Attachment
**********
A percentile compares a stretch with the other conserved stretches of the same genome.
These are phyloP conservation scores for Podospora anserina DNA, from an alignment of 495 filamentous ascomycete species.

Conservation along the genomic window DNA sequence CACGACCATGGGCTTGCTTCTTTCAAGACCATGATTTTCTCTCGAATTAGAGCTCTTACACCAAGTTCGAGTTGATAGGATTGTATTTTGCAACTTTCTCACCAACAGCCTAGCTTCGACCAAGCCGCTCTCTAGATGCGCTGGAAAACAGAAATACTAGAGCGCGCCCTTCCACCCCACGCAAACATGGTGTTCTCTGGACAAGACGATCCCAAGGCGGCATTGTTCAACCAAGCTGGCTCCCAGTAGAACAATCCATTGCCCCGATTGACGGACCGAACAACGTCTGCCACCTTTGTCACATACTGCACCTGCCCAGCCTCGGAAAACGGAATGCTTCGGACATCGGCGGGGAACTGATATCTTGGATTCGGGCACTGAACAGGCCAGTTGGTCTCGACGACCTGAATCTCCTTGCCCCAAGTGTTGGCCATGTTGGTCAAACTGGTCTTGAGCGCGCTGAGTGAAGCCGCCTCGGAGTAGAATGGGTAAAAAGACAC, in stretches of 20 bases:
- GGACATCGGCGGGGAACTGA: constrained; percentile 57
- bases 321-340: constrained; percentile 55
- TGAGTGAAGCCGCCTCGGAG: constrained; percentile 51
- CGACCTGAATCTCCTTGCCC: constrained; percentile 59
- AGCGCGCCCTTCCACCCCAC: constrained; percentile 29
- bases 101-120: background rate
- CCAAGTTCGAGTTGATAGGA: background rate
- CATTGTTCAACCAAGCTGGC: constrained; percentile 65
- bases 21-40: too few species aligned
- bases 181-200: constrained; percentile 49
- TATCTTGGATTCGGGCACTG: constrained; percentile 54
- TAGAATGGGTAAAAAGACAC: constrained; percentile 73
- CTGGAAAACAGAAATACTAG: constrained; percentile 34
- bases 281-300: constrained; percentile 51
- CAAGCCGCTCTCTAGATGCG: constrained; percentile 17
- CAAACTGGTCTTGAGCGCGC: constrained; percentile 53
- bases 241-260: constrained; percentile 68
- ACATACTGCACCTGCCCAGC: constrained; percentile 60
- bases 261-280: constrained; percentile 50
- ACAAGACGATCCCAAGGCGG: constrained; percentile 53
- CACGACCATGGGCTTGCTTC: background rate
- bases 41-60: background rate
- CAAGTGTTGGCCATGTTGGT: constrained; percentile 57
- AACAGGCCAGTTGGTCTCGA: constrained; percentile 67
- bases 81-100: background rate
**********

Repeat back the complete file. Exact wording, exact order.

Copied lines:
A percentile compares a stretch with the other conserved stretches of the same genome.
These are phyloP conservation scores for Podospora anserina DNA, from an alignment of 495 filamentous ascomycete species.

Conservation along the genomic window DNA sequence CACGACCATGGGCTTGCTTCTTTCAAGACCATGATTTTCTCTCGAATTAGAGCTCTTACACCAAGTTCGAGTTGATAGGATTGTATTTTGCAACTTTCTCACCAACAGCCTAGCTTCGACCAAGCCGCTCTCTAGATGCGCTGGAAAACAGAAATACTAGAGCGCGCCCTTCCACCCCACGCAAACATGGTGTTCTCTGGACAAGACGATCCCAAGGCGGCATTGTTCAACCAAGCTGGCTCCCAGTAGAACAATCCATTGCCCCGATTGACGGACCGAACAACGTCTGCCACCTTTGTCACATACTGCACCTGCCCAGCCTCGGAAAACGGAATGCTTCGGACATCGGCGGGGAACTGATATCTTGGATTCGGGCACTGAACAGGCCAGTTGGTCTCGACGACCTGAATCTCCTTGCCCCAAGTGTTGGCCATGTTGGTCAAACTGGTCTTGAGCGCGCTGAGTGAAGCCGCCTCGGAGTAGAATGGGTAAAAAGACAC, in stretches of 20 bases:
- GGACATCGGCGGGGAACTGA: constrained; percentile 57
- bases 321-340: constrained; percentile 55
- TGAGTGAAGCCGCCTCGGAG: constrained; percentile 51
- CGACCTGAATCTCCTTGCCC: constrained; percentile 59
- AGCGCGCCCTTCCACCCCAC: constrained; percentile 29
- bases 101-120: background rate
- CCAAGTTCGAGTTGATAGGA: background rate
- CATTGTTCAACCAAGCTGGC: constrained; percentile 65
- bases 21-40: too few species aligned
- bases 181-200: constrained; percentile 49
- TATCTTGGATTCGGGCACTG: constrained; percentile 54
- TAGAATGGGTAAAAAGACAC: constrained; percentile 73
- CTGGAAAACAGAAATACTAG: constrained; percentile 34
- bases 281-300: constrained; percentile 51
- CAAGCCGCTCTCTAGATGCG: constrained; percentile 17
- CAAACTGGTCTTGAGCGCGC: constrained; percentile 53
- bases 241-260: constrained; percentile 68
- ACATACTGCACCTGCCCAGC: constrained; percentile 60
- bases 261-280: constrained; percentile 50
- ACAAGACGATCCCAAGGCGG: constrained; percentile 53
- CACGACCATGGGCTTGCTTC: background rate
- bases 41-60: background rate
- CAAGTGTTGGCCATGTTGGT: constrained; percentile 57
- AACAGGCCAGTTGGTCTCGA: constrained; percentile 67
- bases 81-100: background rate